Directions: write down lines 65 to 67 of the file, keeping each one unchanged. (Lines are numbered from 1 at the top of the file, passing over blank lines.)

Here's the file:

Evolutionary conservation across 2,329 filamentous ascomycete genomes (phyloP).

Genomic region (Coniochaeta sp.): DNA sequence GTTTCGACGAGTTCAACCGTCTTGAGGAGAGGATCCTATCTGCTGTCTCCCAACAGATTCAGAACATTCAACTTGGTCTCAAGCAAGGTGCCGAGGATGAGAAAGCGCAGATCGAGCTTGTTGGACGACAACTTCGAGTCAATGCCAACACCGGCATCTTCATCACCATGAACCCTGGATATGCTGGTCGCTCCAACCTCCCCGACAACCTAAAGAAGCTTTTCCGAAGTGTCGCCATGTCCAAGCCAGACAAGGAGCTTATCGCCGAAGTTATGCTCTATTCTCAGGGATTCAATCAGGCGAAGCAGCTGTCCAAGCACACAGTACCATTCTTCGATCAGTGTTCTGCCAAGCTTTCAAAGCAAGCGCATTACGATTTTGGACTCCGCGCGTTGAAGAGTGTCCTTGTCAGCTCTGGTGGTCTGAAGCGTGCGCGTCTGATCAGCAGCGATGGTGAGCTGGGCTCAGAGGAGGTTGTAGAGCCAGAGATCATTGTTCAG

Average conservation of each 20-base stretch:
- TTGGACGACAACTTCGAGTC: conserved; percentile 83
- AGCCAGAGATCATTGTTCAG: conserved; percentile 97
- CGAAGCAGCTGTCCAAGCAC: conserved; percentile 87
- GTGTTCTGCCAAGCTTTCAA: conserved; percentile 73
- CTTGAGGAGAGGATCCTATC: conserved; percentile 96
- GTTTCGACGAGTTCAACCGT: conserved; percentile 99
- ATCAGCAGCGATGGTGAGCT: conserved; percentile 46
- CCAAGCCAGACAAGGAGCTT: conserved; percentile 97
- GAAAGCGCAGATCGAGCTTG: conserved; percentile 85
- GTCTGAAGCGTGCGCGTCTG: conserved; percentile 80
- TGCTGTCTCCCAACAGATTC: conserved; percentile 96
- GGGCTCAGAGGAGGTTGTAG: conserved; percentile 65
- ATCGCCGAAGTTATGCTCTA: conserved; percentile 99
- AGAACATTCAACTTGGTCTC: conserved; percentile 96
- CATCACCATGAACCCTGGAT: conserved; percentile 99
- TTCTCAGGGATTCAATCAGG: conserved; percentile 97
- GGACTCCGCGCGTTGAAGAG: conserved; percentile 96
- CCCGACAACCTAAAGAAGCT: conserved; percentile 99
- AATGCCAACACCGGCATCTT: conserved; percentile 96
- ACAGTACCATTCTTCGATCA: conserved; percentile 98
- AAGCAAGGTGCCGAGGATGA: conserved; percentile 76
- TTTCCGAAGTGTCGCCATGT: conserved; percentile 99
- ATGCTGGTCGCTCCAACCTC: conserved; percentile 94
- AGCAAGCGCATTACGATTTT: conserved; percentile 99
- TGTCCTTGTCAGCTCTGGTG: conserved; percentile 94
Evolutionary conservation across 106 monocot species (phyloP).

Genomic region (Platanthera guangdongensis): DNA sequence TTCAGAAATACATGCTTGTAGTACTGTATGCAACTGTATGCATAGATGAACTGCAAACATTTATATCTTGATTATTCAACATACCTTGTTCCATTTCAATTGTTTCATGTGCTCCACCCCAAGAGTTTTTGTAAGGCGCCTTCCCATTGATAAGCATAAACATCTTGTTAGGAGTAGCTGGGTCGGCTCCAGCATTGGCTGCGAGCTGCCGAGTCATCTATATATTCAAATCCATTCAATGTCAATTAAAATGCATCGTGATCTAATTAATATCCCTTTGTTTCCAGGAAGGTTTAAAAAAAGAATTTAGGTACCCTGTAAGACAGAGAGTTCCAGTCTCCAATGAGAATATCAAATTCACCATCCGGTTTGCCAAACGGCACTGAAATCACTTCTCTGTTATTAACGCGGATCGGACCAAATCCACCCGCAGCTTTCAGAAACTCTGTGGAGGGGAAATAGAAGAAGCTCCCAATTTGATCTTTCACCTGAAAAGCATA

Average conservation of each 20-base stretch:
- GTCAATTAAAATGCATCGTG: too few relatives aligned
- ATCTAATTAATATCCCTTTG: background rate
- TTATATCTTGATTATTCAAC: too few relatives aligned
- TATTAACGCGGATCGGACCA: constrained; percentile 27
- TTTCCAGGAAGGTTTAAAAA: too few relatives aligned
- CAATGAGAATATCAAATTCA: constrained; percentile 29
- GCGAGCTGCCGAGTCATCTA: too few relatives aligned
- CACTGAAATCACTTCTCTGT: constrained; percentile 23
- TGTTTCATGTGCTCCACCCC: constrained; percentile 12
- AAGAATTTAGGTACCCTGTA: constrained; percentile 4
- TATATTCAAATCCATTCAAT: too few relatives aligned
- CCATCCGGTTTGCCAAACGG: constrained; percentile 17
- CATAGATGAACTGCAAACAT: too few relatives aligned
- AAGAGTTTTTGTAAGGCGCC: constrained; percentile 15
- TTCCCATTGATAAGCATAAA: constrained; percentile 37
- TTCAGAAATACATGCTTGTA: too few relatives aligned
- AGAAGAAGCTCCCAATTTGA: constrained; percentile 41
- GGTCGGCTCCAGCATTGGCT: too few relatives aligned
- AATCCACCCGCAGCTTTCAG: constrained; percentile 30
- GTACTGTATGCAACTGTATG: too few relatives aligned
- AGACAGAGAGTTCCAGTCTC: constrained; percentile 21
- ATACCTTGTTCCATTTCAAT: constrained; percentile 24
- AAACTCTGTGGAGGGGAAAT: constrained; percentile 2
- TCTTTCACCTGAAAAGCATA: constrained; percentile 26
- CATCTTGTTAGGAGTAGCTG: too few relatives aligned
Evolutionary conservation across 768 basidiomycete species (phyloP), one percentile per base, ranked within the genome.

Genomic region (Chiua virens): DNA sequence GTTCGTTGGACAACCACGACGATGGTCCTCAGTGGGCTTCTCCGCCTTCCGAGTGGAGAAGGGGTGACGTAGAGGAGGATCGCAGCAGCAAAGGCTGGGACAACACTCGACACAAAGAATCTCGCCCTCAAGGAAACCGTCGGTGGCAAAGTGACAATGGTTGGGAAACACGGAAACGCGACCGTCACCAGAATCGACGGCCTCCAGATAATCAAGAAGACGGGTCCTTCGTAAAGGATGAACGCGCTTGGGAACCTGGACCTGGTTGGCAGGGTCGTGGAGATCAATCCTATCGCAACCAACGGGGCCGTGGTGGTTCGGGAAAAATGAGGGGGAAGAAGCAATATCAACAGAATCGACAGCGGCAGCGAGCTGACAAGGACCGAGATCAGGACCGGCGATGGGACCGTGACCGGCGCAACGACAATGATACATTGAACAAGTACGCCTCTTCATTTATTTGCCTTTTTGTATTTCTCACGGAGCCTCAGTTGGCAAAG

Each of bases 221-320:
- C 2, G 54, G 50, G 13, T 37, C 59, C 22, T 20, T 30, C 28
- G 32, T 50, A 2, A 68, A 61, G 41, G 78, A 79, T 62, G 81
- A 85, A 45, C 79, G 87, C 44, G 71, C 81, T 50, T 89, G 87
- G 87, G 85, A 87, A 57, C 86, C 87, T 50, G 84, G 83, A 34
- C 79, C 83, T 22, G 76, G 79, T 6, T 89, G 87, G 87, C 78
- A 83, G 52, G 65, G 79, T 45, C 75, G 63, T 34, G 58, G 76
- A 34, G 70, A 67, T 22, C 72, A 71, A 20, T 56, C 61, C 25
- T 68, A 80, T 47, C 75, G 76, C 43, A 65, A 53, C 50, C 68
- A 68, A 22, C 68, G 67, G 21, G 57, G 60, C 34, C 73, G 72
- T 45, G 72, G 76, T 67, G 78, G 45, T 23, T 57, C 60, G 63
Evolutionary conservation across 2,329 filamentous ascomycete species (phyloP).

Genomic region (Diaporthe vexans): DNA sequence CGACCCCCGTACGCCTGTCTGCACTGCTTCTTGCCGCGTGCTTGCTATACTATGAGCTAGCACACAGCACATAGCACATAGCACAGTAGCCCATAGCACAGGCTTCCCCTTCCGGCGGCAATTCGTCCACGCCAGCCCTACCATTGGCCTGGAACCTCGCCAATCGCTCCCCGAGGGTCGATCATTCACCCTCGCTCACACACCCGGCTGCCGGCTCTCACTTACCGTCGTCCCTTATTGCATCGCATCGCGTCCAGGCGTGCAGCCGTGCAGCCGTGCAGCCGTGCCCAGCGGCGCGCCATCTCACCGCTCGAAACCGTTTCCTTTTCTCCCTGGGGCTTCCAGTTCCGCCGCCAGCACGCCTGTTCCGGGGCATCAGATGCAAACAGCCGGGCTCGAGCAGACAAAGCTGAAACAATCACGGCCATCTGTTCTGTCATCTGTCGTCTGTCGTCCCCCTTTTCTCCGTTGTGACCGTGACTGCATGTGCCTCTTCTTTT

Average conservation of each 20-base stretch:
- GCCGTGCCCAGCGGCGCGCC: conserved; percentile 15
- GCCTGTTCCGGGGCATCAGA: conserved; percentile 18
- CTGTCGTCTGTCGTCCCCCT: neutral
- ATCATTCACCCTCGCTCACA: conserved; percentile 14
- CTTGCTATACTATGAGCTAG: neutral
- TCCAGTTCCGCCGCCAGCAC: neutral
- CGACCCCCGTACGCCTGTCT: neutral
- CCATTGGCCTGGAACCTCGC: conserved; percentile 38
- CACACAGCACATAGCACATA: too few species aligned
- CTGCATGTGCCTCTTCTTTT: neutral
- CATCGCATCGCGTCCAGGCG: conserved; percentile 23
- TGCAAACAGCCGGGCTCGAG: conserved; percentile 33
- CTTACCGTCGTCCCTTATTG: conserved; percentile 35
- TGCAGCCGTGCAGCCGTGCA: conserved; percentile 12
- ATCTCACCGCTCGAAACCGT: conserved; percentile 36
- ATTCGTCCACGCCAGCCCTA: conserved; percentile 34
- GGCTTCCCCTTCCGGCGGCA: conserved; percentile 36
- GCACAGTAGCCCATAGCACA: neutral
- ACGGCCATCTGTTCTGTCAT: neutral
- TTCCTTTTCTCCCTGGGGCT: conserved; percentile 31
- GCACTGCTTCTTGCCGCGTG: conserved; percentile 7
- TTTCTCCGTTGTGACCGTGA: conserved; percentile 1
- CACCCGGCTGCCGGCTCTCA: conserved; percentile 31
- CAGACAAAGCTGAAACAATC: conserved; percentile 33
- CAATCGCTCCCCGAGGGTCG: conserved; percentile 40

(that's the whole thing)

- A 83, G 52, G 65, G 79, T 45, C 75, G 63, T 34, G 58, G 76
- A 34, G 70, A 67, T 22, C 72, A 71, A 20, T 56, C 61, C 25
- T 68, A 80, T 47, C 75, G 76, C 43, A 65, A 53, C 50, C 68